By Chad Edmondson
Where should the boiler set point control sensor be located in a condensing boiler system?
Given the fact that we (hopefully) know that the return water to a natural gas-fired condensing boiler should be 120°F or below in order for the boiler to condense, simple logic may lead you to believe that you should control based on the return water temperature. In other words, hold the return water temperature to 120°F or below no matter what is occurring out in the system. As such, if the load drops to 50% in a system designed for 140°F and a 20 degree delta T, the boilers will modulate down so that the return temperature stays stable while the supply temperature varies. (Assuming the system is constant speed with no changes in flow, the supply temperature would drop to 130°F at 50% load.) The delta T is halved and we maintain that all-important 120°F return water threshold necessary for our boiler(s) to condense. Seems reasonable, right?
It does, except for one minor detail: Comfort.
If we control the boiler system based solely on return temperature then the response time to changes in load will be delayed. Specifically, it will be delayed by the time it takes one gallon of water to make its way around the entire system. That’s not fast enough to satisfy the demands of most owners.
That’s why the temperature sensor for most boiler systems (even condensing boiler systems) is almost always located on the supply side of the boiler(s). Yes, we want our boilers to condense, and yes, in order to do this we must maintain the return water temperature below 120°F, but if we control solely based on return temperature then we are, in a sense, “wagging the dog”.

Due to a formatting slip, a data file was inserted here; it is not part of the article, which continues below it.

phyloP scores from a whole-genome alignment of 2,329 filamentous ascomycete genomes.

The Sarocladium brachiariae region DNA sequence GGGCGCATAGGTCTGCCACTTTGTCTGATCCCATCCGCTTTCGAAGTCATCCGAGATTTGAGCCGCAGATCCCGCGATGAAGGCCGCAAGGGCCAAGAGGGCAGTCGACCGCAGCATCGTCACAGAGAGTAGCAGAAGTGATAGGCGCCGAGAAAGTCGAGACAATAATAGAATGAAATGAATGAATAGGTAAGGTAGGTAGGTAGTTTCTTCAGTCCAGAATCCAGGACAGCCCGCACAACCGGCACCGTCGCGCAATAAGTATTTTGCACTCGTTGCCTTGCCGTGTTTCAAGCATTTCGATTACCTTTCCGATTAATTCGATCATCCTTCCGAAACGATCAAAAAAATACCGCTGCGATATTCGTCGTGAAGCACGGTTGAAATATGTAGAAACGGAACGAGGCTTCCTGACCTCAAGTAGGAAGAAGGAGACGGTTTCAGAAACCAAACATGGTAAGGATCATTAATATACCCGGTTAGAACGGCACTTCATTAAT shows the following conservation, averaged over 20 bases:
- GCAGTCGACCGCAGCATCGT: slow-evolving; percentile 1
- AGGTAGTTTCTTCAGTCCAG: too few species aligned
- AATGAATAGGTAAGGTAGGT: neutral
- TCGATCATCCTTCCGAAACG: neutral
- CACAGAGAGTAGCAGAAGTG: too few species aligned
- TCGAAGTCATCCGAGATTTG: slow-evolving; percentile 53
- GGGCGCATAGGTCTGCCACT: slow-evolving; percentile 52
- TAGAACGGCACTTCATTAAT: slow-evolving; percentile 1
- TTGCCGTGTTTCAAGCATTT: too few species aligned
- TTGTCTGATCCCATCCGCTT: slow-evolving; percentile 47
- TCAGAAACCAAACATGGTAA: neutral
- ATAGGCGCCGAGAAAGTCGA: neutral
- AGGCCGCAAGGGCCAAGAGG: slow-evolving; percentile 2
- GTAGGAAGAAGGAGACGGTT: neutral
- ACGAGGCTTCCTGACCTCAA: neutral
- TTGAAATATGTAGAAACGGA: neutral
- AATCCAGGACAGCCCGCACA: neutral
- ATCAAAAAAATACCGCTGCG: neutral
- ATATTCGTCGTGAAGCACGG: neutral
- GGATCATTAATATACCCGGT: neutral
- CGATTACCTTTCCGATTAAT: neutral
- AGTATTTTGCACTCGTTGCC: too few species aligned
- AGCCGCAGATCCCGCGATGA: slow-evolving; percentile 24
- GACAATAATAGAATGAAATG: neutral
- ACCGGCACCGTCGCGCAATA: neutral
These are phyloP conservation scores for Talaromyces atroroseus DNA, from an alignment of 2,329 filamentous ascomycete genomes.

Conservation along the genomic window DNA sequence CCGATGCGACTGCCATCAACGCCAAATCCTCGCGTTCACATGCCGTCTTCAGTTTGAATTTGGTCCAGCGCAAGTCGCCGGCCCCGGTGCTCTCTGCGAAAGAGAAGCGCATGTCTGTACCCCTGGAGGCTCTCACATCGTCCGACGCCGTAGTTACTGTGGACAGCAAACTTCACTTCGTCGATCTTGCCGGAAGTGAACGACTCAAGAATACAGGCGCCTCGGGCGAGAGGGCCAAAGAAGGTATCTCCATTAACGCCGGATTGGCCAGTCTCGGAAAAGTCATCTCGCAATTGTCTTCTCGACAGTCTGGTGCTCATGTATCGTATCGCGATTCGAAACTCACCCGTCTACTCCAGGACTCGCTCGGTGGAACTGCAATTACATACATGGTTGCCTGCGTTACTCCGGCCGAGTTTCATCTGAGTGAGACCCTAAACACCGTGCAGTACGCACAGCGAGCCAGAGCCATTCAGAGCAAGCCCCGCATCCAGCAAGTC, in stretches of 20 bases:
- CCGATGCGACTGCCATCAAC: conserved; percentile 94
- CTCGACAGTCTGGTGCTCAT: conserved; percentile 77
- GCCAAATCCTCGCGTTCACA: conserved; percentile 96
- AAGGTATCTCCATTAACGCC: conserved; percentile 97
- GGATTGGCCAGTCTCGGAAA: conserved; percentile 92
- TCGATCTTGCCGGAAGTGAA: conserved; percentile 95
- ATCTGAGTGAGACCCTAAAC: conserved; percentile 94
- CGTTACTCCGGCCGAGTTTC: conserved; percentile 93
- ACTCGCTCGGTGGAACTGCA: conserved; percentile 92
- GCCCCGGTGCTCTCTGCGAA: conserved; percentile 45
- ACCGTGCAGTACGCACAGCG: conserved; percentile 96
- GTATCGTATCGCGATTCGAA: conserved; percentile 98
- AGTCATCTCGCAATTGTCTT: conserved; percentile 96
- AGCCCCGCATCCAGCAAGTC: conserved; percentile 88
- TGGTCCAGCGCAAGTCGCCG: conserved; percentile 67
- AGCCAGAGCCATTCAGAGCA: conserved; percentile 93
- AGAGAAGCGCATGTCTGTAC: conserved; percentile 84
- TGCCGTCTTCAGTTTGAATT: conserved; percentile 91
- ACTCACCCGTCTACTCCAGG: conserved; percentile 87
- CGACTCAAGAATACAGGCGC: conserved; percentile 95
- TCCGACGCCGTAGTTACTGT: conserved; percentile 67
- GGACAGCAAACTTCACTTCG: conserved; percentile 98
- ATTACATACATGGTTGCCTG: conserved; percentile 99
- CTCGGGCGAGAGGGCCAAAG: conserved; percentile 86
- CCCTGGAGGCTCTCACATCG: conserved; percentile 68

The next challenge then becomes setting up a control system that is not so reactionary yet still maintains sufficiently low return water temperatures – the lower the better in fact since condensing boiler efficiency increases as return water temperature decreases. A good way to do this is to evaluate the load based on flow and supply and return water temperatures; this combined data helps you to anticipate changes in demand. We then modulate and manage the boiler fire rates accordingly, maintaining the lowest possible fire, which also increases the efficiency of our condensing boilers. Remember, in a condensing boiler system it is more efficient to have multiple boilers running at low fire than a single boiler running at full fire!
How do we do all that? Sounds pretty complicated, especially when you throw variable flow pumping into the mix. How you design your boiler piping system becomes extremely critical when it comes to simultaneously maintaining temperature control and efficiency.
Over the next few blogs, we’ll take that question one scenario at a time, detailing how to properly pipe and control systems with:
- Variable primary flow
- Variable primary and variable secondary flow
- System Turndown and Multiple Boilers
- Startup Sequencing and Minimum Flow
For more information watch this video: